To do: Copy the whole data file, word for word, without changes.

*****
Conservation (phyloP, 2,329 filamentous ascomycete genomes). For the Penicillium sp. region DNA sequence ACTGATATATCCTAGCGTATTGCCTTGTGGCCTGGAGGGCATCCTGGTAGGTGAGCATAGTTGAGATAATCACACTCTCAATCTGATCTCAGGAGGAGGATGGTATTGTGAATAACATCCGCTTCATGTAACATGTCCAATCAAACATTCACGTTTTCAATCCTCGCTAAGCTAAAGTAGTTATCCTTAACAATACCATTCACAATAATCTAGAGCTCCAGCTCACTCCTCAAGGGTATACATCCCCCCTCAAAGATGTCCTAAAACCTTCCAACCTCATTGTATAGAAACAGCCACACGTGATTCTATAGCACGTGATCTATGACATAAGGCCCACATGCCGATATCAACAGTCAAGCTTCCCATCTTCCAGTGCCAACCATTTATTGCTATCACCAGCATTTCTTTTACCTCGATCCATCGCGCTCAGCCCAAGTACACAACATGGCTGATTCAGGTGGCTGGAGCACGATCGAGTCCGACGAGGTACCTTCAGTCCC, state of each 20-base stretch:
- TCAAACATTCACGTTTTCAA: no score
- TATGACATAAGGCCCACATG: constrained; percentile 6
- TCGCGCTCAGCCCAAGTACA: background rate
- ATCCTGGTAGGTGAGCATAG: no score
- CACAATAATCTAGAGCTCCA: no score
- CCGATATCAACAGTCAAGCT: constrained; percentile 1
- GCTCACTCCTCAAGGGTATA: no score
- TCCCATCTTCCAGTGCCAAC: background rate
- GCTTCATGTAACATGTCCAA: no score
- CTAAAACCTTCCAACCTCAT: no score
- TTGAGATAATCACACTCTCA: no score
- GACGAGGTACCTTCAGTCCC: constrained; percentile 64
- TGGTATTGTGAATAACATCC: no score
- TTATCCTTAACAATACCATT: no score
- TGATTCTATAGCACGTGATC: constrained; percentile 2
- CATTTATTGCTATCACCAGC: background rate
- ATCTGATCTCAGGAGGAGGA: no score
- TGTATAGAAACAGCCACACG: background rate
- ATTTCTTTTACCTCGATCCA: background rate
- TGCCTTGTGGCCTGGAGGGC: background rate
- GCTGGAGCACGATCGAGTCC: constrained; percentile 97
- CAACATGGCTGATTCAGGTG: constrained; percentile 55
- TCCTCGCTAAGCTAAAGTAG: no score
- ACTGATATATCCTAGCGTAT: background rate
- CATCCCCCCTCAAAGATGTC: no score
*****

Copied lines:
Conservation (phyloP, 2,329 filamentous ascomycete genomes). For the Penicillium sp. region DNA sequence ACTGATATATCCTAGCGTATTGCCTTGTGGCCTGGAGGGCATCCTGGTAGGTGAGCATAGTTGAGATAATCACACTCTCAATCTGATCTCAGGAGGAGGATGGTATTGTGAATAACATCCGCTTCATGTAACATGTCCAATCAAACATTCACGTTTTCAATCCTCGCTAAGCTAAAGTAGTTATCCTTAACAATACCATTCACAATAATCTAGAGCTCCAGCTCACTCCTCAAGGGTATACATCCCCCCTCAAAGATGTCCTAAAACCTTCCAACCTCATTGTATAGAAACAGCCACACGTGATTCTATAGCACGTGATCTATGACATAAGGCCCACATGCCGATATCAACAGTCAAGCTTCCCATCTTCCAGTGCCAACCATTTATTGCTATCACCAGCATTTCTTTTACCTCGATCCATCGCGCTCAGCCCAAGTACACAACATGGCTGATTCAGGTGGCTGGAGCACGATCGAGTCCGACGAGGTACCTTCAGTCCC, state of each 20-base stretch:
- TCAAACATTCACGTTTTCAA: no score
- TATGACATAAGGCCCACATG: constrained; percentile 6
- TCGCGCTCAGCCCAAGTACA: background rate
- ATCCTGGTAGGTGAGCATAG: no score
- CACAATAATCTAGAGCTCCA: no score
- CCGATATCAACAGTCAAGCT: constrained; percentile 1
- GCTCACTCCTCAAGGGTATA: no score
- TCCCATCTTCCAGTGCCAAC: background rate
- GCTTCATGTAACATGTCCAA: no score
- CTAAAACCTTCCAACCTCAT: no score
- TTGAGATAATCACACTCTCA: no score
- GACGAGGTACCTTCAGTCCC: constrained; percentile 64
- TGGTATTGTGAATAACATCC: no score
- TTATCCTTAACAATACCATT: no score
- TGATTCTATAGCACGTGATC: constrained; percentile 2
- CATTTATTGCTATCACCAGC: background rate
- ATCTGATCTCAGGAGGAGGA: no score
- TGTATAGAAACAGCCACACG: background rate
- ATTTCTTTTACCTCGATCCA: background rate
- TGCCTTGTGGCCTGGAGGGC: background rate
- GCTGGAGCACGATCGAGTCC: constrained; percentile 97
- CAACATGGCTGATTCAGGTG: constrained; percentile 55
- TCCTCGCTAAGCTAAAGTAG: no score
- ACTGATATATCCTAGCGTAT: background rate
- CATCCCCCCTCAAAGATGTC: no score